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Resilience in TMT: Winning in downturns

#artificialintelligence

The technology, media, and telecommunications (TMT) sector has enjoyed unprecedented growth over the past decade. Seven of the ten largest companies by market value are TMT companies. Incumbents such as Apple, Disney, and Verizon have been joined by a quickly scaling group of disruptive players such as Alibaba Group, Alphabet, Amazon, Facebook, Netflix, and Salesforce, all of which have been buoyed by consumers' and businesses' growing appetite for technology products and services. Yet the current growth outlook is uncertain. Business investment in the United States contracted in the second quarter of 2019, as did the GDPs of Germany and the United Kingdom, two of the largest economies in the world.


Finding your digital sweet spot

#artificialintelligence

The potential impact of digital technology varies widely by industry, but most enterprise leaders share an important challenge: how to get beyond the small share of the prize they are capturing today by looking for impact across the whole value chain. While online sales, social networking, and mobile applications have received most of the buzz when it comes to digital, our recent research finds that the greatest bottom-line impact may come where most companies aren't looking--from cost savings and changes beyond the interface with customers. Our yearlong study shows that, across the industries we examined, the average bottom-line impact that can be realized from digital sales over the next five years is 20 percent: a significant opportunity to be sure, but much less than the bottom-line impact from cost reductions, which average 36 percent. Digital transformation can make a big difference. To calculate just how big, we examined ten industries: retail banking, mobile telecommunications, airlines, consumer-electronics retailing, apparel, property-and-casualty insurance, hotels, supermarkets, pay-TV broadcasting, and newspaper publishing.


Finding your digital sweet spot

#artificialintelligence

While online sales, social networking, and mobile applications have received most of the buzz when it comes to digital, our recent research finds that the greatest bottom-line impact may come where most companies aren't looking--from cost savings and changes beyond the interface with customers. Our yearlong study shows that, across the industries we examined, the average bottom-line impact that can be realized from digital sales over the next five years is 20 percent: a significant opportunity to be sure, but much less than the bottom-line impact from cost reductions, which average 36 percent. Digital transformation can make a big difference. To calculate just how big, we examined ten industries: retail banking, mobile telecommunications, airlines, consumer-electronics retailing, apparel, property-and-casualty insurance, hotels, supermarkets, pay-TV broadcasting, and newspaper publishing. To get at costs, we recut the expense categories of these sectors on an apples-to-apples basis and computed the difference that fuller use of digital channels, greater automation, better analytics, and innovative virtual models--such as remote freelance call-center workers--might yield, using metrics such as reduced head count and improved productivity.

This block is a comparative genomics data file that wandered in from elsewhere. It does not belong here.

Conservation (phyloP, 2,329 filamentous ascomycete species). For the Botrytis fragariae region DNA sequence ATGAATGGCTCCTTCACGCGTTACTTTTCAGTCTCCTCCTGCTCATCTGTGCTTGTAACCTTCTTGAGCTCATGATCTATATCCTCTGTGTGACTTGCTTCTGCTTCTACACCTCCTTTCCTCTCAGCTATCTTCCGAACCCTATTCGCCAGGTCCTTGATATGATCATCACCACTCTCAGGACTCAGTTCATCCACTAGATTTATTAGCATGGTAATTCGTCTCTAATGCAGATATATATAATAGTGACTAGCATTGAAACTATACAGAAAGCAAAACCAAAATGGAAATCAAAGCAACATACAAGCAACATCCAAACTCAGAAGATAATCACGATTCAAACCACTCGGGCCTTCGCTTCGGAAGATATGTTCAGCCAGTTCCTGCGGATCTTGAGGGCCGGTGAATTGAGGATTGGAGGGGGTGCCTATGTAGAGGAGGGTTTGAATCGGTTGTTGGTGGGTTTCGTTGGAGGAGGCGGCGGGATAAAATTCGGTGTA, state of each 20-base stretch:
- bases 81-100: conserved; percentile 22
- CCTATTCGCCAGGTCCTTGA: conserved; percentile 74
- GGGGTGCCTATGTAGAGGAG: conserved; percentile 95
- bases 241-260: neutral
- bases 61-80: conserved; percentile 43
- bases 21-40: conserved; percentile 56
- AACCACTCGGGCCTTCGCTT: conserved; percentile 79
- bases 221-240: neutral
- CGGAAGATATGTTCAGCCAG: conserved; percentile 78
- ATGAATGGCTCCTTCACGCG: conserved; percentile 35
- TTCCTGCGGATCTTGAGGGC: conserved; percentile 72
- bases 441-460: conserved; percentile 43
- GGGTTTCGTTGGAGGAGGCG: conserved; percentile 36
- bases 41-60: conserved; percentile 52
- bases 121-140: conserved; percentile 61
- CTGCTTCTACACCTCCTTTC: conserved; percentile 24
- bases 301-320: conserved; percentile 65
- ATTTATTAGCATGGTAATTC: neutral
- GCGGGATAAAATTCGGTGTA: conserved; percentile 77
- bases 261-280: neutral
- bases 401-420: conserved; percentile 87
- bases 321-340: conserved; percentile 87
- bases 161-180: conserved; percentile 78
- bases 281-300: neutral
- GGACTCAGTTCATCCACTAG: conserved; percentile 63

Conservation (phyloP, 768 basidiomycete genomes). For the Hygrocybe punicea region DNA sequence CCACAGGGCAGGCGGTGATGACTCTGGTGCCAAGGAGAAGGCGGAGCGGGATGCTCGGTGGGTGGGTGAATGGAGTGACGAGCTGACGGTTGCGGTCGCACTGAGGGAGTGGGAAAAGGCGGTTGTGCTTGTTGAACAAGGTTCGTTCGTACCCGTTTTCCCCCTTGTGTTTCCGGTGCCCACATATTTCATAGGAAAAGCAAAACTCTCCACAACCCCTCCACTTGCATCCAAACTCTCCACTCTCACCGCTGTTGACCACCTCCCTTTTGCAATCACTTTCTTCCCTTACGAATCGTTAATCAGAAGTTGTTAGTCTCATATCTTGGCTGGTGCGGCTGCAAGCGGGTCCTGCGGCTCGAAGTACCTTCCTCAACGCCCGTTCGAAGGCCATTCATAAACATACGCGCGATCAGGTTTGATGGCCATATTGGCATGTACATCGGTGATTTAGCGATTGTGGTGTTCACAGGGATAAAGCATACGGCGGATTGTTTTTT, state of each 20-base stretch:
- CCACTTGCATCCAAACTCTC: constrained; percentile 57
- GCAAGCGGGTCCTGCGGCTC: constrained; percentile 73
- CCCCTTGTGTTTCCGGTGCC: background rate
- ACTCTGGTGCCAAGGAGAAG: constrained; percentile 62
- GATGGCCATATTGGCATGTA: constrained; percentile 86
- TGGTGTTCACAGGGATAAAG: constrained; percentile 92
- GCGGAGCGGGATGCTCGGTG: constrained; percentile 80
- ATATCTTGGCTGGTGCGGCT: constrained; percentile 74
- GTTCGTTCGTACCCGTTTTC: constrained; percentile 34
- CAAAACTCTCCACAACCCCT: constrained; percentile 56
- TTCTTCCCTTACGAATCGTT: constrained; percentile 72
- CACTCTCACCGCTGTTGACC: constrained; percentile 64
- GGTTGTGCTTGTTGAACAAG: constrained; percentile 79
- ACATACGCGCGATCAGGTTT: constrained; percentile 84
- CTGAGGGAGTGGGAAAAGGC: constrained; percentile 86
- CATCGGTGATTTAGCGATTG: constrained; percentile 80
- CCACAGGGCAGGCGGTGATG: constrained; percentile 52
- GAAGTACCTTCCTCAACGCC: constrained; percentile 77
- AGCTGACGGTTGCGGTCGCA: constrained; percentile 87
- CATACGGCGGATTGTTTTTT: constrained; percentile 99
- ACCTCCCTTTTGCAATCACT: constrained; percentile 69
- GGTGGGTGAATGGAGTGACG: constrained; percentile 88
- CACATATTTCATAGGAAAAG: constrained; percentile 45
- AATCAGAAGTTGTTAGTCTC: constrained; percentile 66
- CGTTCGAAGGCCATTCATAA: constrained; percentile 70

McKinsey: 75% of Americans have changed brands during the pandemic

ZDNet

Research from McKinsey highlights a shift in consumer behavior due to COVID-19 pandemic. The research validates the consumer sentiment and behavioral changes that stem from a wide range of uncertainties rooted in the pandemic. To help us better understand these key consumer behavior trends, Ray Wang, CEO and founder of a Silicon Valley-based advisory firm Constellation Research, and I invited Brian Gregg, senior partner at McKinsey and co-leader for North America Marketing and Sales Practice, to join our weekly show DisrupTV. Gregg serves clients in consumer-facing industries, with deep experience in e-commerce, retail, consumer technology/media and consumer packaged goods. Gregg has functional expertise in a multitude of marketing and sales disciplines including digital marketing, CRM/Loyalty, customer experience, agile operating model, omnichannel strategy, and consumer-centric innovation.


The retail renaissance: Leading brands use data and AI to win ZDNet

#artificialintelligence

Video: VR, AR or mixed: Which reality is best to sell your story? Drowning in data is not the same as big data. Here's the true definition of big data and a powerful example of how it's being used to power digital transformation. Deloitte research on the consumer experience found that we are not in the midst of a retail apocalypse, but a retail renaissance. The report, which was based on a survey of more than 500 traditional retail, pure play, consumer goods, and branded manufacturing leaders around the globe, showed that brand leaders are rethinking the consumer experience by investing in new emerging technologies like AI, mixed reality AR/VR, and engagement platforms to grow revenues and new customers.